Here’s another departure from my usual non-fiction and occasional fiction on this blog. A very personal true story . . .
I never knew him. He died when I was a year old. But I heard growing up that my father when he was alive, liked to take home movies. I had never seen any of these movies, but I inherited his Kodak movie camera, a 16-millimeter in a thick leather, protective case.
Two days ago, early morning I received an email from my older brother, “You’re not going to believe this. Login to my Walgreens account. Here’s the password. Use my email as the username.” OK, I think. I’ve got a day full of meetings starting at 7:30 AM. My new novel just came out this week and I have a list a mile long of things to do. I’ll check this out later. The day blows by. Another email from my brother, why haven’t I heard from you?
This is unusual. I love my brother, but if we talk once a month, that’s a lot. Why the insistence? Later, I think. I’m making dinner tonight. I cook. My wife and I eat. I zone out in front of Netflix. Time for bed. Check the phone. A voicemail from my brother. Did you get what I sent? I’m dead tired, but I better check this out. And then it happened – I entered a parallel universe.
16 Millimeter Time Machine
Flickering to life in front of me is a little boy, a toddler in blue velour pants and zip jacket. The film frame jumps and jiggles. The color is faded Kodachrome. The toddler is walking towards the camera. Zoom out and an older boy is holding his hand. Cut to summer. There are flowers along a walkway. An older girl, maybe 14. The toddler is blowing on a red harmonica. Cut to fall. The toddler, now in a rust velour jumpsuit is raking leaves. The camera pans the front of the red brick house I was born in. Cut to winter. The frame jumps like there’s no vertical hold. The toddler is now in a dark blue snowsuit, holding his brother’s hand, still walking towards the camera. Snow is on the ground. The film frames sputter and it’s over. The toddler is me, six decades ago. The cameraman with the shaky hands is my father.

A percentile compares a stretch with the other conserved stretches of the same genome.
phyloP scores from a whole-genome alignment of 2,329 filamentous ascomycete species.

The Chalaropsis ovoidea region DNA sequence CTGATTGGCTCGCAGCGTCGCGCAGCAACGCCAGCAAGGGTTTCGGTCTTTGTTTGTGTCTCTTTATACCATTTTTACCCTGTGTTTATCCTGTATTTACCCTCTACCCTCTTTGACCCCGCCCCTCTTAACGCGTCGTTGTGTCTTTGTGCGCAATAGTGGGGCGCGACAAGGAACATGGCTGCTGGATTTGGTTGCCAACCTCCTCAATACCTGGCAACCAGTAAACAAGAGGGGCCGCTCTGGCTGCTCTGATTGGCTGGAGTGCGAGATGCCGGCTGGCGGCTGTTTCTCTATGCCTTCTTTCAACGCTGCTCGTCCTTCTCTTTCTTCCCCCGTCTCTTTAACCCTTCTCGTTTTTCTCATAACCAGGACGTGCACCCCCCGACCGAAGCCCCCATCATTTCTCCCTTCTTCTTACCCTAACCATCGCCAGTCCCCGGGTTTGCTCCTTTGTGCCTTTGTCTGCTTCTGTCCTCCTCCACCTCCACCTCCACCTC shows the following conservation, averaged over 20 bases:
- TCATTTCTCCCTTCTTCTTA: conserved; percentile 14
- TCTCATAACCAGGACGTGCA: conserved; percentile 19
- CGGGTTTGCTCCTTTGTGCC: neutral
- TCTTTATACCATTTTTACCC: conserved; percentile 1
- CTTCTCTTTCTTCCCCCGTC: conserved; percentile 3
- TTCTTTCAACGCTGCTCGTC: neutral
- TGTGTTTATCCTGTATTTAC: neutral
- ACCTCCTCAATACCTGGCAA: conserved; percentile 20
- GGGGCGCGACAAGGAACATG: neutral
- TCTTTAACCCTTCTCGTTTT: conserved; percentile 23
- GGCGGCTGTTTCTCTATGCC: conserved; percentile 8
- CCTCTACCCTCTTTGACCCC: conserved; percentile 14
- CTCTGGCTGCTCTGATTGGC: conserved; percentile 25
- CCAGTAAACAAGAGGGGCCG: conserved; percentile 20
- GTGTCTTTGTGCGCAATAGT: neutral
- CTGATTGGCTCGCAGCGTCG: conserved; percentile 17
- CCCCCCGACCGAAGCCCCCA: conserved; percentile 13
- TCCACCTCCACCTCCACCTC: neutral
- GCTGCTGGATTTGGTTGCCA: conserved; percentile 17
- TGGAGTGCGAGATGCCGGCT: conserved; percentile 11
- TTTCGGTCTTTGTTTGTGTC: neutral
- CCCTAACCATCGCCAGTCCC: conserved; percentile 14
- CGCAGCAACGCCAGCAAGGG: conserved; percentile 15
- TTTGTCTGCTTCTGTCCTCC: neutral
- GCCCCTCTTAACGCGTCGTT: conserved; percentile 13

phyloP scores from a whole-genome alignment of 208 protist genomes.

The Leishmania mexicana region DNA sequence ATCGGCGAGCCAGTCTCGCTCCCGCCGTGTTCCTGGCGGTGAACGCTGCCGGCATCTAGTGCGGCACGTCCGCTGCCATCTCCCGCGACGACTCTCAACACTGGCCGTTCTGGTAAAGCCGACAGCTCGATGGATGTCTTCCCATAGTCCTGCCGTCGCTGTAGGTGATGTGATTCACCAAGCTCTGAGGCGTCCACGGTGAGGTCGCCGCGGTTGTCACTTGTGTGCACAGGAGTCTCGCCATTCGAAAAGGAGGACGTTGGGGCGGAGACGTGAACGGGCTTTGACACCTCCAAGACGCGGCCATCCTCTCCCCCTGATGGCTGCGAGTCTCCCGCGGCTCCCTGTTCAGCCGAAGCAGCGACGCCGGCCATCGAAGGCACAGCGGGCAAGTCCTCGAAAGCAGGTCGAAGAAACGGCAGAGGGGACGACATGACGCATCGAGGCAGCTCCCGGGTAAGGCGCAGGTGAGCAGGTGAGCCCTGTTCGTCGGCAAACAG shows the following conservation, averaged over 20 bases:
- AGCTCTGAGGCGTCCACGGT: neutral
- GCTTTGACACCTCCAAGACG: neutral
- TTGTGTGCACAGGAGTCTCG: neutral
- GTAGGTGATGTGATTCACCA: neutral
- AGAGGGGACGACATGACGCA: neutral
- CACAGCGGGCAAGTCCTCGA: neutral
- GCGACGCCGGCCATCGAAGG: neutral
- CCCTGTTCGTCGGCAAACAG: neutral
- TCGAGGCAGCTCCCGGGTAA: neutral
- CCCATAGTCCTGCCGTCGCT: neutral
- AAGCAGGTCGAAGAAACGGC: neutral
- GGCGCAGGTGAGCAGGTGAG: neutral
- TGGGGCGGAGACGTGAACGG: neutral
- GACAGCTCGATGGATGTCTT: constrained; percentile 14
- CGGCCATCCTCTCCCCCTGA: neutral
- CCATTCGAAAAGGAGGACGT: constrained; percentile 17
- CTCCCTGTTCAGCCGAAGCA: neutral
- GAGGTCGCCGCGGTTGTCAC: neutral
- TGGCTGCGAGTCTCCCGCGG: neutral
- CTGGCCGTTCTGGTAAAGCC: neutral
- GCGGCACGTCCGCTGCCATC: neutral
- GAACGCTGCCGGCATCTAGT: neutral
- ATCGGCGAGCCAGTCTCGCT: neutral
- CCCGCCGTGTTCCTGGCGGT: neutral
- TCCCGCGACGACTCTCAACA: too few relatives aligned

I’m stunned. Was that me? Did we dig up a time capsule that I didn’t know was there? And what about what’s not on the film? The subtext, the backstory. The happy family, the cameraman. All that was about to change. The loving father, who doted on his young son, dies suddenly two weeks after that last winter scene he filmed. A heart attack at age 49. The happy family is shattered. My vivacious mother is now sullen, depressed and forced to work. She has three young children and can no longer afford that brick front house, my parent’s dream home.
Of course, I was too young to remember any of this. The details all came to me second hand from my late mother, and that young boy and the young girl, my brother and sister, in the film. I never knew my father, but I knew the lack of a father growing up. No ball games or father-son events for me but look at all that he missed. That generous, sweet man. So, once I recovered from the surreal moment of seeing the two-minute film for the first time, I watched it many more times. I thought how lucky I am to have received this belated gift from my father, the cameraman, 65 years after its making.
And maybe, just maybe I can see back the other way through that movie camera lens, and my father will be on the other side, not so gone.